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Waiting will fill
majestikmoose
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« Reply #7 on: February 11, 2009, 01:41:01 AM »

this is so frustrating, he is very active, all over his tank...but he is not eating. i mean, i throw a party if he even knows there is food there after i drop it in..

so far, i have not gone live. but i have done flakes, crisps, frozen, dried bloodworms, dried shrimp, veggie flakes, even crushed cichlid pellets, and the regular betta pellets.


he doesn't even go inspect it. i watch it sink on down to the bottom of the tank, with no interest shown by him.

my other betta is such a voracious eater, this is really bothering me.
this is him from above. sorry, but it is with my camera phone...
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gomezaddams
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« Reply #8 on: February 11, 2009, 10:05:26 AM »

Some bettas are just picky.If he doesnt respond to ketapang extract and live food then its hopeless.They can survive months without food before starving.
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Waiting will fill
kcgirl81
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« Reply #9 on: February 11, 2009, 12:19:58 PM »

I have never had a betta refuse live food. Even the pickiest eaters haven't been able to resist checking out the little squirmy things in the water. Once I bought a sea monkeys kit (yes, I actually bought one) and raised sea monkeys for my betta. It was plenty for one betta, and I didn't have to mess with the irritating BBS setup. lol Anyway, something you might want to try (the live food, not necessarily the sea monkeys--lol). Another thought is guppy fry. If you have somewhere you can keep them--all my bettas LOVE guppy fry. Best to the keep the guppies separate from the betta so they don't eat the whole batch of fry at once.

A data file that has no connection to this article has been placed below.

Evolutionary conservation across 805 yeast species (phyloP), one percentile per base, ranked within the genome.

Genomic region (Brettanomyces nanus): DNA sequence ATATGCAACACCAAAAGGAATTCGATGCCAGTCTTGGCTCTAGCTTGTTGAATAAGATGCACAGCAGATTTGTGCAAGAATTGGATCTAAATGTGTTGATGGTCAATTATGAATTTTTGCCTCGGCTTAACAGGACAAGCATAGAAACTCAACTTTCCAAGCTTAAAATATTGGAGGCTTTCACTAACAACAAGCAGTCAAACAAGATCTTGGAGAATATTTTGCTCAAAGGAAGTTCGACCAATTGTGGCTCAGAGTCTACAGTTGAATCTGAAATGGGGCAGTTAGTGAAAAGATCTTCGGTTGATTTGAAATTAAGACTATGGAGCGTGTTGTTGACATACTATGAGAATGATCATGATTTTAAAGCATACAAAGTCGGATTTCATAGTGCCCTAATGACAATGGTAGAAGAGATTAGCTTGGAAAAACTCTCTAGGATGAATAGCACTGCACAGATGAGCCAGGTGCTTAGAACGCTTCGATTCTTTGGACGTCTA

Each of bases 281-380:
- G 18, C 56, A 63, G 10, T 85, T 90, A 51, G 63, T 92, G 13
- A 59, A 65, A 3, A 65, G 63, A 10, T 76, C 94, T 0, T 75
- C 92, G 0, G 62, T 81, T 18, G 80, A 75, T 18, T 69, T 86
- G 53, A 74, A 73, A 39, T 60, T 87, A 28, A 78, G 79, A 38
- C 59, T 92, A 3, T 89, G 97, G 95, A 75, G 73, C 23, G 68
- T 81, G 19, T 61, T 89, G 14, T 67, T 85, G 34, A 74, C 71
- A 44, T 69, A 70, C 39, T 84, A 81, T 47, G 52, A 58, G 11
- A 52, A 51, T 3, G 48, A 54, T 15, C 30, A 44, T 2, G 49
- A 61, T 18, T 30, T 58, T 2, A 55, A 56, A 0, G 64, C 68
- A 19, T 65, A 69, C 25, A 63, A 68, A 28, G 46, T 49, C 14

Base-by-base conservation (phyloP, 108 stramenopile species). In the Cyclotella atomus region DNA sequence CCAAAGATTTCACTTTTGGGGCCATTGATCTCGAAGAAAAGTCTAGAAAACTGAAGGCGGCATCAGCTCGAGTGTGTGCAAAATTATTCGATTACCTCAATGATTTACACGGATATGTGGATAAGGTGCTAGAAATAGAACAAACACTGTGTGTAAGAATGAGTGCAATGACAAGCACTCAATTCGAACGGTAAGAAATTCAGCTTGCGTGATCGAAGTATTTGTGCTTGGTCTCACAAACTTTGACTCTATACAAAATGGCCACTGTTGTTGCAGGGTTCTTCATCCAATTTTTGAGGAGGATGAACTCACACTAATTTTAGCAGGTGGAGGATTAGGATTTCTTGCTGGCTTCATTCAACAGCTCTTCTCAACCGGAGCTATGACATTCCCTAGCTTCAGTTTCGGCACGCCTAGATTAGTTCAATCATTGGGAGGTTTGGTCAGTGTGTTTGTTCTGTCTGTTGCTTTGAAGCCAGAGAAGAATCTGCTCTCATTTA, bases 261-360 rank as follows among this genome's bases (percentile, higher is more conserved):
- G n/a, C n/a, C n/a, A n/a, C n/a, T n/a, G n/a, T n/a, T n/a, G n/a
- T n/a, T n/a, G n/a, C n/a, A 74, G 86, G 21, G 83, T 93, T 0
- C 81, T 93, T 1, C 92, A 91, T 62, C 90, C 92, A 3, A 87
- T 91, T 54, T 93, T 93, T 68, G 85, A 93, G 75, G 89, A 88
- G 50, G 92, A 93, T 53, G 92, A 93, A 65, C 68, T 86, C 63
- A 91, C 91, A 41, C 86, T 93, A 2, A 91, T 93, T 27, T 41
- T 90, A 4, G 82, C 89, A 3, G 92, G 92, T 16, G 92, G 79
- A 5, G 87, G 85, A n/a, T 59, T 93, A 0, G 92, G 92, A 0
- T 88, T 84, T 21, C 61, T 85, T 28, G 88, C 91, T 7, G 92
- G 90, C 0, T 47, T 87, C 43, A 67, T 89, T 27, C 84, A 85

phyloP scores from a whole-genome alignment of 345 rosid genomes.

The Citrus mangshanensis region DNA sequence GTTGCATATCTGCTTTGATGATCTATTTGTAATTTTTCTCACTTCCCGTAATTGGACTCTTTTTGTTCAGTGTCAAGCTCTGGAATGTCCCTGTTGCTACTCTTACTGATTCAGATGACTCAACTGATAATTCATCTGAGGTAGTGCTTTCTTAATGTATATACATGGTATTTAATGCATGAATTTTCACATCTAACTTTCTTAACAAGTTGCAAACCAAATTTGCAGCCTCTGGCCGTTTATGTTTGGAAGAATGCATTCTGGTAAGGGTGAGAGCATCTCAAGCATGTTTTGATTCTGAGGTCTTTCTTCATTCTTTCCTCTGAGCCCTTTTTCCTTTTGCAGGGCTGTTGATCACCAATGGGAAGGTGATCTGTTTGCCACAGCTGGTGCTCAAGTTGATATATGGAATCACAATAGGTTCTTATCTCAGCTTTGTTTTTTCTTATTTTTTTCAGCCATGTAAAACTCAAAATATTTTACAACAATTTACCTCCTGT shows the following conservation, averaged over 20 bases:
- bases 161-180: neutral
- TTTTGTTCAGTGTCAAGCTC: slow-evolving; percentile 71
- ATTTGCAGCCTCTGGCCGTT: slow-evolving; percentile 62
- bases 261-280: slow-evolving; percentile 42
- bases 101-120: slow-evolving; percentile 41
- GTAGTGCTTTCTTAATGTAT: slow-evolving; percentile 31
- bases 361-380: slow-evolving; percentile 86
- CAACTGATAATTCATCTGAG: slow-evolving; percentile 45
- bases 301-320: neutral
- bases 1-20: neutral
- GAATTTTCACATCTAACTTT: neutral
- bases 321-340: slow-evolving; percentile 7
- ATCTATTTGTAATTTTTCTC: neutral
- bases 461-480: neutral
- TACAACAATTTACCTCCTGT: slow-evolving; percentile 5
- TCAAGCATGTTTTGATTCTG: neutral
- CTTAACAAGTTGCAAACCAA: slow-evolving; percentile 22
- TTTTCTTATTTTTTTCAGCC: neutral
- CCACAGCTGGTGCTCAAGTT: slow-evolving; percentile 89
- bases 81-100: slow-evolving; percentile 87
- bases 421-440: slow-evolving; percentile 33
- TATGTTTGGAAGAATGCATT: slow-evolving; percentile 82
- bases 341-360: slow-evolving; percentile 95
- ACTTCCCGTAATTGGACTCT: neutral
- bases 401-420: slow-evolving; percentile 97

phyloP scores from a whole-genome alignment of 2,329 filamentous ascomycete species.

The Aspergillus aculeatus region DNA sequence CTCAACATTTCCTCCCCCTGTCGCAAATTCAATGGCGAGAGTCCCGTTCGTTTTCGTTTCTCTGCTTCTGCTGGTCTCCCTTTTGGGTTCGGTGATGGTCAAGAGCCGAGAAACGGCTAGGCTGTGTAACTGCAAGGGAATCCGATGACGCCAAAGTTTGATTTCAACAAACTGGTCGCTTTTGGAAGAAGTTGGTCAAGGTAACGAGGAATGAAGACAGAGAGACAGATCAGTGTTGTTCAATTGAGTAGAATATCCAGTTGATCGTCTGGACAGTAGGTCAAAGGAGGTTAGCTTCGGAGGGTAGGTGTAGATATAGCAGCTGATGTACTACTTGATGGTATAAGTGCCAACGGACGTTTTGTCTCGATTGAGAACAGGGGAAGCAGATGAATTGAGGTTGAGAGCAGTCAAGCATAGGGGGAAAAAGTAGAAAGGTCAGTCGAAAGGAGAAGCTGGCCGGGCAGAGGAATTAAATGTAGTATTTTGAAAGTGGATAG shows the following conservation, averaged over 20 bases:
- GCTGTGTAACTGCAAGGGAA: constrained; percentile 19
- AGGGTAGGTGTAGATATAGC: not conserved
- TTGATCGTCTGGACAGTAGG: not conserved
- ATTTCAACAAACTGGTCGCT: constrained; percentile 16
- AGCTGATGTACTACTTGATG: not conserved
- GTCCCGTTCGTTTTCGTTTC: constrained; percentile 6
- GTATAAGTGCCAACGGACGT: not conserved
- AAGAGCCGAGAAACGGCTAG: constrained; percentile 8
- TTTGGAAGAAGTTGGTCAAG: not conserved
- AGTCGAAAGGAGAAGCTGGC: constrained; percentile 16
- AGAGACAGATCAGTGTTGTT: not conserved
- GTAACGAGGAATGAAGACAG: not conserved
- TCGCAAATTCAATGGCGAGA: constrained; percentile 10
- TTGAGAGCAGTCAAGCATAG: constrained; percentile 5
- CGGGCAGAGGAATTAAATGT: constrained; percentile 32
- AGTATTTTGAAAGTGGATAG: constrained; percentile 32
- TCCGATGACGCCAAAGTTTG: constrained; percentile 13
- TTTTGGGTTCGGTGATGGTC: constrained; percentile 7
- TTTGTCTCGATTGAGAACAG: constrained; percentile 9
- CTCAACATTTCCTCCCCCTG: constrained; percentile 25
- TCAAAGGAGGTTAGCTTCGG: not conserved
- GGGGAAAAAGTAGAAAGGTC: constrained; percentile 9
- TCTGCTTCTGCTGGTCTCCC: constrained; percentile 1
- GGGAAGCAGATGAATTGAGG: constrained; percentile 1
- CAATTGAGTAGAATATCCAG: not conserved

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majestikmoose
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« Reply #10 on: February 11, 2009, 07:51:18 PM »

look at how skinny he is though...i have rarely seen fish so tadpole-ish...
you know what, i JUST fed the last of my guppy fry to some of my cichlids...i wish i had held some back now, but i was re-doing that tank, and wanted them gone.

well, i am pretty sure at least ONE of my guppies has to be preggers again.

BUT, good news!!! he ate like a champ today! it's like he suddenly discovered that there is food up there.

a crayfish came in with our feeder goldfish about 2 weeks ago, we didnt' see him until today, and my boss told me to "get rid of him". so he is hanging out with this betta for now. they are ignoring eachother, which is good. the crayfish is slightly smaller that mr. betta, and is chilling in a cave.

will they be ok?
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McPleco
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« Reply #11 on: February 12, 2009, 12:22:54 AM »

Just a thought - was he kept in unheated water?  They'll stop eating if they're cold.  It can take them a few days even after being put into water of the right temp before they 'wake up'.

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kcgirl81
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Gone fishin'


« Reply #12 on: February 12, 2009, 09:02:13 AM »

No, they will not make good tankmates. Crayfish can and will catch and eat fish, and the slow-moving betta will make a great target. I would get him out of there ASAP.
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Life isn't about how to survive the storm; it's about how to dance in the rain.
majestikmoose
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« Reply #13 on: February 12, 2009, 11:38:19 AM »

yeah, i took the crayfish out. he is getting his own tank. that will have its own thread here shortly.

the betta was kept in your typical cup on a petstore shelf. the air temp was 68-70 constantly.

his water now is almost 80, and he is doing better each day, but still skinny.